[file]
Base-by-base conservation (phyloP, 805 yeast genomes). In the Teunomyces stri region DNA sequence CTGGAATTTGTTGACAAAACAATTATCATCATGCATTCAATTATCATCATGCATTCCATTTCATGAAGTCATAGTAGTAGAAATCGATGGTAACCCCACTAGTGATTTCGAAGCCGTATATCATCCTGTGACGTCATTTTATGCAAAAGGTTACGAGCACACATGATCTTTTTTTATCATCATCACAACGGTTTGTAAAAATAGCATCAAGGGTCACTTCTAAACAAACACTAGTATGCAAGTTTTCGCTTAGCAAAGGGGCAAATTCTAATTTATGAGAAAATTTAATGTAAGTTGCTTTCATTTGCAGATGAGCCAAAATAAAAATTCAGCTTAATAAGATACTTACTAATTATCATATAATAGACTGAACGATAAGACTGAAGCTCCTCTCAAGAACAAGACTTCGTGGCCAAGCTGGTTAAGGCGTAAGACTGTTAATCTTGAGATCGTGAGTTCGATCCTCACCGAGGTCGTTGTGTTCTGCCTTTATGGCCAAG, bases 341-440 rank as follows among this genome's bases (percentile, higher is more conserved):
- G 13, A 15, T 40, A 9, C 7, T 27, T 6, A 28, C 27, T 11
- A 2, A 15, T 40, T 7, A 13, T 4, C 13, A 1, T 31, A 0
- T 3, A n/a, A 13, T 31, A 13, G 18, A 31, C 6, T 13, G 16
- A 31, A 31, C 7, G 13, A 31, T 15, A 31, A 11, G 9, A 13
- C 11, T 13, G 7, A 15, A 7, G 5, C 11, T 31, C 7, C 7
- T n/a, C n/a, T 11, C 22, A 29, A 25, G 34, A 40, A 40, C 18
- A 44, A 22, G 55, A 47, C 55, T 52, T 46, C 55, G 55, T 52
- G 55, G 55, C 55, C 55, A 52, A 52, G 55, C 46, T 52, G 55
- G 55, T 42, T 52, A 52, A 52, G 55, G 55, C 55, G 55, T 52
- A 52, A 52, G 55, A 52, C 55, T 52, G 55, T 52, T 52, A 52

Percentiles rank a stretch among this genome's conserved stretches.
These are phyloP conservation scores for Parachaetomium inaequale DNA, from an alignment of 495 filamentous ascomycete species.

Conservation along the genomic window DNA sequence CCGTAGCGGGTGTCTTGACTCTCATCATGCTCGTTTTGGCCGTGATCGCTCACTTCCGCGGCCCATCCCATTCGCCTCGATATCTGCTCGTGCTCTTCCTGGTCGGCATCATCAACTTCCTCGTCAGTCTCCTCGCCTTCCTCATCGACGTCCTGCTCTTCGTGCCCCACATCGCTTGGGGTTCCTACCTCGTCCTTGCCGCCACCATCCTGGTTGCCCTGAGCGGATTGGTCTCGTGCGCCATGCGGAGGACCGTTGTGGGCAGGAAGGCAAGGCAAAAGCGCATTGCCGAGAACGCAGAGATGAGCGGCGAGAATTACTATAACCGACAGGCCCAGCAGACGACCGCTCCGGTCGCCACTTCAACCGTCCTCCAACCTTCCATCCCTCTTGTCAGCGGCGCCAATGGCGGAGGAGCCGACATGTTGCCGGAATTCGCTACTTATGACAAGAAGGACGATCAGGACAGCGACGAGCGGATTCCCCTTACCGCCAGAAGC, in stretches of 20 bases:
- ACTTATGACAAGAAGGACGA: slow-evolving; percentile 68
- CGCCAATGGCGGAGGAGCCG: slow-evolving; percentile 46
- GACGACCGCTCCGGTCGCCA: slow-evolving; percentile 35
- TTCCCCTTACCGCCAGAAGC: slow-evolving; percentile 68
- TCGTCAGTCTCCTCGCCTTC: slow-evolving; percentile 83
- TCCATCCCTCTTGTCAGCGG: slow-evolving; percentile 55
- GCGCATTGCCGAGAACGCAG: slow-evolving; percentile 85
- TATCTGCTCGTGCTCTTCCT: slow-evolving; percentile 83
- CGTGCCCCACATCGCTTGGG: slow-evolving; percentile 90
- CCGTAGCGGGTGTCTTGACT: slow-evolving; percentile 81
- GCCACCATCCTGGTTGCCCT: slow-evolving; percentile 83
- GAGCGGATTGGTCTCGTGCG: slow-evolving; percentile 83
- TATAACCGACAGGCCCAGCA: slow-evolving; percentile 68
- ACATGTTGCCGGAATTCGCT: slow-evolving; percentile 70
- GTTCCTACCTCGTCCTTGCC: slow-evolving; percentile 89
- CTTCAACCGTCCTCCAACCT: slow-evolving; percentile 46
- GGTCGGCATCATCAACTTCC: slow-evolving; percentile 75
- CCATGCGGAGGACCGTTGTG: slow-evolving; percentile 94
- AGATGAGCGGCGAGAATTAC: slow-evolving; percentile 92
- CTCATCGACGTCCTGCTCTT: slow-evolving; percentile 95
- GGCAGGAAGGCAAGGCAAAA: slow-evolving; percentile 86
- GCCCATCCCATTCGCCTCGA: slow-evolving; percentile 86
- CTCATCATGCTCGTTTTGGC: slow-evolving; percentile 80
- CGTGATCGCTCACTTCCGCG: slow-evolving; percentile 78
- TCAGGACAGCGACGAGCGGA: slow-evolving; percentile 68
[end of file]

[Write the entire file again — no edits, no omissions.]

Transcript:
Base-by-base conservation (phyloP, 805 yeast genomes). In the Teunomyces stri region DNA sequence CTGGAATTTGTTGACAAAACAATTATCATCATGCATTCAATTATCATCATGCATTCCATTTCATGAAGTCATAGTAGTAGAAATCGATGGTAACCCCACTAGTGATTTCGAAGCCGTATATCATCCTGTGACGTCATTTTATGCAAAAGGTTACGAGCACACATGATCTTTTTTTATCATCATCACAACGGTTTGTAAAAATAGCATCAAGGGTCACTTCTAAACAAACACTAGTATGCAAGTTTTCGCTTAGCAAAGGGGCAAATTCTAATTTATGAGAAAATTTAATGTAAGTTGCTTTCATTTGCAGATGAGCCAAAATAAAAATTCAGCTTAATAAGATACTTACTAATTATCATATAATAGACTGAACGATAAGACTGAAGCTCCTCTCAAGAACAAGACTTCGTGGCCAAGCTGGTTAAGGCGTAAGACTGTTAATCTTGAGATCGTGAGTTCGATCCTCACCGAGGTCGTTGTGTTCTGCCTTTATGGCCAAG, bases 341-440 rank as follows among this genome's bases (percentile, higher is more conserved):
- G 13, A 15, T 40, A 9, C 7, T 27, T 6, A 28, C 27, T 11
- A 2, A 15, T 40, T 7, A 13, T 4, C 13, A 1, T 31, A 0
- T 3, A n/a, A 13, T 31, A 13, G 18, A 31, C 6, T 13, G 16
- A 31, A 31, C 7, G 13, A 31, T 15, A 31, A 11, G 9, A 13
- C 11, T 13, G 7, A 15, A 7, G 5, C 11, T 31, C 7, C 7
- T n/a, C n/a, T 11, C 22, A 29, A 25, G 34, A 40, A 40, C 18
- A 44, A 22, G 55, A 47, C 55, T 52, T 46, C 55, G 55, T 52
- G 55, G 55, C 55, C 55, A 52, A 52, G 55, C 46, T 52, G 55
- G 55, T 42, T 52, A 52, A 52, G 55, G 55, C 55, G 55, T 52
- A 52, A 52, G 55, A 52, C 55, T 52, G 55, T 52, T 52, A 52

Percentiles rank a stretch among this genome's conserved stretches.
These are phyloP conservation scores for Parachaetomium inaequale DNA, from an alignment of 495 filamentous ascomycete species.

Conservation along the genomic window DNA sequence CCGTAGCGGGTGTCTTGACTCTCATCATGCTCGTTTTGGCCGTGATCGCTCACTTCCGCGGCCCATCCCATTCGCCTCGATATCTGCTCGTGCTCTTCCTGGTCGGCATCATCAACTTCCTCGTCAGTCTCCTCGCCTTCCTCATCGACGTCCTGCTCTTCGTGCCCCACATCGCTTGGGGTTCCTACCTCGTCCTTGCCGCCACCATCCTGGTTGCCCTGAGCGGATTGGTCTCGTGCGCCATGCGGAGGACCGTTGTGGGCAGGAAGGCAAGGCAAAAGCGCATTGCCGAGAACGCAGAGATGAGCGGCGAGAATTACTATAACCGACAGGCCCAGCAGACGACCGCTCCGGTCGCCACTTCAACCGTCCTCCAACCTTCCATCCCTCTTGTCAGCGGCGCCAATGGCGGAGGAGCCGACATGTTGCCGGAATTCGCTACTTATGACAAGAAGGACGATCAGGACAGCGACGAGCGGATTCCCCTTACCGCCAGAAGC, in stretches of 20 bases:
- ACTTATGACAAGAAGGACGA: slow-evolving; percentile 68
- CGCCAATGGCGGAGGAGCCG: slow-evolving; percentile 46
- GACGACCGCTCCGGTCGCCA: slow-evolving; percentile 35
- TTCCCCTTACCGCCAGAAGC: slow-evolving; percentile 68
- TCGTCAGTCTCCTCGCCTTC: slow-evolving; percentile 83
- TCCATCCCTCTTGTCAGCGG: slow-evolving; percentile 55
- GCGCATTGCCGAGAACGCAG: slow-evolving; percentile 85
- TATCTGCTCGTGCTCTTCCT: slow-evolving; percentile 83
- CGTGCCCCACATCGCTTGGG: slow-evolving; percentile 90
- CCGTAGCGGGTGTCTTGACT: slow-evolving; percentile 81
- GCCACCATCCTGGTTGCCCT: slow-evolving; percentile 83
- GAGCGGATTGGTCTCGTGCG: slow-evolving; percentile 83
- TATAACCGACAGGCCCAGCA: slow-evolving; percentile 68
- ACATGTTGCCGGAATTCGCT: slow-evolving; percentile 70
- GTTCCTACCTCGTCCTTGCC: slow-evolving; percentile 89
- CTTCAACCGTCCTCCAACCT: slow-evolving; percentile 46
- GGTCGGCATCATCAACTTCC: slow-evolving; percentile 75
- CCATGCGGAGGACCGTTGTG: slow-evolving; percentile 94
- AGATGAGCGGCGAGAATTAC: slow-evolving; percentile 92
- CTCATCGACGTCCTGCTCTT: slow-evolving; percentile 95
- GGCAGGAAGGCAAGGCAAAA: slow-evolving; percentile 86
- GCCCATCCCATTCGCCTCGA: slow-evolving; percentile 86
- CTCATCATGCTCGTTTTGGC: slow-evolving; percentile 80
- CGTGATCGCTCACTTCCGCG: slow-evolving; percentile 78
- TCAGGACAGCGACGAGCGGA: slow-evolving; percentile 68